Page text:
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Contrasting Views Of The City Of London Presented In William Wordsworth's Poem, Composed Upon Westminster Bridge And William Blake's Poem, London

993 words - 4 pages

The two texts are both different forms of poetry, composed in the latter half of the nineteenth century with the city of London at the heart of each piece. However in terms of style and perspective, they differ greatly from each other. The first piece, a sonnet composed by William Wordsworth, one of the most famous writers of the eighteenth century, conveys a sense of celebration for all the triumphs and beauty of London whereas the second piece by William Blake uses his writing to provoke the reader by telling of London’s corruption and plight, the two pieces could not differ more.
The first piece, entitled Composed upon Westminster Bridge by William Wordsworth, takes the form of a sonnet, which poets have used throughout the ages to display their dexterity and skill, which Wordsworth uses as a vehicle to convey to the reader his sense of love and celebration for the city of London. As Wordsworth was a Lakeland poet, traces of his original subject matter can be found in the piece such as in the line ‘Open unto the fields, and to the sky’ which is followed by on the proceeding alternate line,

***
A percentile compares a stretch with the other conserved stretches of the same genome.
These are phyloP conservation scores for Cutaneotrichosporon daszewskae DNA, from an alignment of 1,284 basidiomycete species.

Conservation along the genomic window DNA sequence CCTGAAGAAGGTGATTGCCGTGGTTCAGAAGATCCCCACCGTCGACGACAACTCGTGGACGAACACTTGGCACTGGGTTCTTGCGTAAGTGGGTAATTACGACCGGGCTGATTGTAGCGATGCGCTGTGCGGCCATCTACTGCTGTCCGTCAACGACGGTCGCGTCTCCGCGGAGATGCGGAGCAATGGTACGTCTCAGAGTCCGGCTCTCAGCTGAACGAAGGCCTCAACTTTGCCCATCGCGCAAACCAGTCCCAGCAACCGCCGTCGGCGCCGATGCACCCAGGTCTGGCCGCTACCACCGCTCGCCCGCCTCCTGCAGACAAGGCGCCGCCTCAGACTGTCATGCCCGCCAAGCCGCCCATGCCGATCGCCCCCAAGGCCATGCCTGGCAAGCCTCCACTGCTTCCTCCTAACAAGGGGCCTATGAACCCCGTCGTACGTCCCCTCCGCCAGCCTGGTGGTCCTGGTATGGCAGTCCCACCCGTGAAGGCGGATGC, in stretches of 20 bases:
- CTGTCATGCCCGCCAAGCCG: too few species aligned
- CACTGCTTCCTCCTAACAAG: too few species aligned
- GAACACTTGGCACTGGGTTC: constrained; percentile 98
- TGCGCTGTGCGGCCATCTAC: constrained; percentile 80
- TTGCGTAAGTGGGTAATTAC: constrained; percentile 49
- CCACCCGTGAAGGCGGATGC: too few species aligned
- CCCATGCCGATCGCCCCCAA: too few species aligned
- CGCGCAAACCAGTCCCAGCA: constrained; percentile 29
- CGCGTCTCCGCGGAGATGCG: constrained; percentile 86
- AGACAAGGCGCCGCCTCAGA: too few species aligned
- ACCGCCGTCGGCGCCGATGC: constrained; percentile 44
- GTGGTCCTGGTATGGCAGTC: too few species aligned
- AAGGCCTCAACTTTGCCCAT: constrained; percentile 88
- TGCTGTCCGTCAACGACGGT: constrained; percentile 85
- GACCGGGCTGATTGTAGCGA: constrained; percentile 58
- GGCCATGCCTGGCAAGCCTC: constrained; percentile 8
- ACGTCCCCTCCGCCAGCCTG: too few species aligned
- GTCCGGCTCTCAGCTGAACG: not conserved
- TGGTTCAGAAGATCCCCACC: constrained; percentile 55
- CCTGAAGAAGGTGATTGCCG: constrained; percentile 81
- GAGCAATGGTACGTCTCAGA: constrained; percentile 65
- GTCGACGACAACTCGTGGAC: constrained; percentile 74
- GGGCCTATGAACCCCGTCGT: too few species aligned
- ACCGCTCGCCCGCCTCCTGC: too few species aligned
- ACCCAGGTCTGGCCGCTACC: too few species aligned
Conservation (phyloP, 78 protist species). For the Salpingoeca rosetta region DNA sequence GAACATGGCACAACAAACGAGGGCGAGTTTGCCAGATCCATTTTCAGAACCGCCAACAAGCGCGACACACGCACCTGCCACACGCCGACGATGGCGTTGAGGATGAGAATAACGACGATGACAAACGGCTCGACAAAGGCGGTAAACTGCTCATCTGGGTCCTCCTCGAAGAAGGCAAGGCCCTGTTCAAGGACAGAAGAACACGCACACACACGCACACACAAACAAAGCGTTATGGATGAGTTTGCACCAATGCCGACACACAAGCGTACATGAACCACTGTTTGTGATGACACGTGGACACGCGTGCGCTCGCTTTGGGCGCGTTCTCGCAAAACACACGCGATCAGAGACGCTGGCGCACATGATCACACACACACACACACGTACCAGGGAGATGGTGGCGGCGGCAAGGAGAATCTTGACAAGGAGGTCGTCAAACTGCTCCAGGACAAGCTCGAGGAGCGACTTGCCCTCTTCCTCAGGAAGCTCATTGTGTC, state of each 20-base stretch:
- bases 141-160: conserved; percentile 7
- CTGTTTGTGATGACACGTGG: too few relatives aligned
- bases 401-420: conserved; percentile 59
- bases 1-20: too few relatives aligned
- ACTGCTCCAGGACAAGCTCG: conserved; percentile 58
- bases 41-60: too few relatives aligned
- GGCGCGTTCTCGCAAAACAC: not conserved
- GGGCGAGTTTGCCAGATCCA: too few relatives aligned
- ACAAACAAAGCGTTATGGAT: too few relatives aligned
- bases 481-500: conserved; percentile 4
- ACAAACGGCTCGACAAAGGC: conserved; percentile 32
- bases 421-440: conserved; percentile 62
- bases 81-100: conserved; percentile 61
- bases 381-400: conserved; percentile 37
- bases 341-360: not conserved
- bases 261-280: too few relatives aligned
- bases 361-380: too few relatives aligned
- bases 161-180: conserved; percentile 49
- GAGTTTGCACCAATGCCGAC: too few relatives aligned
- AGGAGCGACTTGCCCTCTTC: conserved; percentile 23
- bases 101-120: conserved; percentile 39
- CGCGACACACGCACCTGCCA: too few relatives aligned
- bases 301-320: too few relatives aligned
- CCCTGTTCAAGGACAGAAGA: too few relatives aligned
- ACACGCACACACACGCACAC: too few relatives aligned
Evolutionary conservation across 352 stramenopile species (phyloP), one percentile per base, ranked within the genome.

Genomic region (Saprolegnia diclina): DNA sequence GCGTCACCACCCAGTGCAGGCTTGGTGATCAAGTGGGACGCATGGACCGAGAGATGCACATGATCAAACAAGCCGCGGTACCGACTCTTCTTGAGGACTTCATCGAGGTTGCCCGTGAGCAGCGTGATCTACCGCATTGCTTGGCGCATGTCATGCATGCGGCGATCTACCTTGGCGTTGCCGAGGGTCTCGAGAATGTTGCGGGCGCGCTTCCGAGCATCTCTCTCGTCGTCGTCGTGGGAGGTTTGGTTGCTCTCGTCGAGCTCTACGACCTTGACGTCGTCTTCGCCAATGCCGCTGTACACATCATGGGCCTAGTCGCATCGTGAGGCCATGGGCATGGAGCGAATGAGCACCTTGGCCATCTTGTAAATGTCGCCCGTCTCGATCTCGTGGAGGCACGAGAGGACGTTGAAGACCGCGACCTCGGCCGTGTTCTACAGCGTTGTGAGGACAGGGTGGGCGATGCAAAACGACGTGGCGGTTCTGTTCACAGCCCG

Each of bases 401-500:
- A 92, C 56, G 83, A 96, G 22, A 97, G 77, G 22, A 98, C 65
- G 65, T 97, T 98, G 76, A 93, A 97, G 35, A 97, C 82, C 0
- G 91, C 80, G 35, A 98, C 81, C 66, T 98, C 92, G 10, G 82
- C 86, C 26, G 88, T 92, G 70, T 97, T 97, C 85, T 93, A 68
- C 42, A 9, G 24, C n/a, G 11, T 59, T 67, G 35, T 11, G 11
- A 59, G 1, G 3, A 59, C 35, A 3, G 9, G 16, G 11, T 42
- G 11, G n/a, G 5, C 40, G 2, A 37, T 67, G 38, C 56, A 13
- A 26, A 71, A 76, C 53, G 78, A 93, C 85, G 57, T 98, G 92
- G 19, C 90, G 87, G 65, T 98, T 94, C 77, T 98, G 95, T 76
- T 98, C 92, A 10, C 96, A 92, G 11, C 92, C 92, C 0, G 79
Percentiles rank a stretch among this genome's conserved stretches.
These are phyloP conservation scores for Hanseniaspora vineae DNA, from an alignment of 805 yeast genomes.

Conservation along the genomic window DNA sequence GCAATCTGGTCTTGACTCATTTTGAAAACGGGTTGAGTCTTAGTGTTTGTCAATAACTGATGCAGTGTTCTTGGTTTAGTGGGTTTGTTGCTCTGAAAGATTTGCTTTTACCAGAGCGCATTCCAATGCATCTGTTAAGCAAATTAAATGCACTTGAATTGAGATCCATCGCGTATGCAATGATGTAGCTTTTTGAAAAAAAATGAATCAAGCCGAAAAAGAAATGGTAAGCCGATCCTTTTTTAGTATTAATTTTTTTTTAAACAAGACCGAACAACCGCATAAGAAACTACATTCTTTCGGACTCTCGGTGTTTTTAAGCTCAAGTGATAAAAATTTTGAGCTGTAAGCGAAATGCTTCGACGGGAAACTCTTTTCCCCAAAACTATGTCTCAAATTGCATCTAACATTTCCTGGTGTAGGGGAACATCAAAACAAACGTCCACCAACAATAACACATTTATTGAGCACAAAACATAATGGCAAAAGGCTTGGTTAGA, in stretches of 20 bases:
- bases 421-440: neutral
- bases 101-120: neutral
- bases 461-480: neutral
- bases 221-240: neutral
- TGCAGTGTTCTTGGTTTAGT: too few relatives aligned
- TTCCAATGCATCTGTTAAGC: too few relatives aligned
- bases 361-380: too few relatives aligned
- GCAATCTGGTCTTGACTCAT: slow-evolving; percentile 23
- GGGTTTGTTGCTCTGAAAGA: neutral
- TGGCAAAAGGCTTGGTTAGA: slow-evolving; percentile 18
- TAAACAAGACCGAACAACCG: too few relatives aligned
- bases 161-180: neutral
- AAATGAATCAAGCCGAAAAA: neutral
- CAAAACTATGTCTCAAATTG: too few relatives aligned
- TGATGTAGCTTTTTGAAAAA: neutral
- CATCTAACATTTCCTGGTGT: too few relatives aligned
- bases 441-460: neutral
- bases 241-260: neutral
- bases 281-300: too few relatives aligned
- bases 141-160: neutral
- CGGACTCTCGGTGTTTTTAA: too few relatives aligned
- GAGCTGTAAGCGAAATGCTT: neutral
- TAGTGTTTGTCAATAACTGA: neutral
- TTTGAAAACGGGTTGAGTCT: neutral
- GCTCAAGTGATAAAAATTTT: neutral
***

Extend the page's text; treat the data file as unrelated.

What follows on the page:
‘Never did sun more beautifully steep In his first splendour, valley, rock or hill’,
this gives an example of enjambment to add emphasis to
‘In his first splendour’,

the line also gives an example of Wordsworth deploying powerful natural imagery to give reference to London’s beauty which can be compared to many natural wonders. In the ensuing line ‘never did the sun more beautifully steep In his first splendour, ‘Wordsworth personifies the sun and gives reference to creationism by the words ‘first splendour’ which in Wordsworth’s time of writing, in which biblical knowledge was commonplace, would have invoked the audiences’ mind in giving reference to the awe-inspiring story of creation and in doing so, would have suggested that London is something which God has created.
In Wordsworth’s piece no reference is given to the people of London, which, Wordsworth uses to give his piece broad panoramic vista. Wordsworth describes London’s architecture in the line ‘Ships, towers, domes, theatres, and temples lie’, ships giving reference to England being a particularly powerful naval force at the time of writing as well as ships being used for trade and Wordsworth views London as the gateway to the rest of the world, as a trade capital with plenty of commercial prosperity. ‘Towers’ gives reference to London’s architectural achievements with ‘domes and temples’ also giving reference to the structures achieved in ancient Rome which was considered to be one of the most powerful and prosperous civilizations at its time, Wordsworth feels London is comparable to it, whilst ‘theatres’ tells of London having an important and diverse arts culture.
An example of Wordsworth employing archaic language can be found in the line ‘This city now doth, like a garment wear’, this gives an example of the poetic diction which would have...

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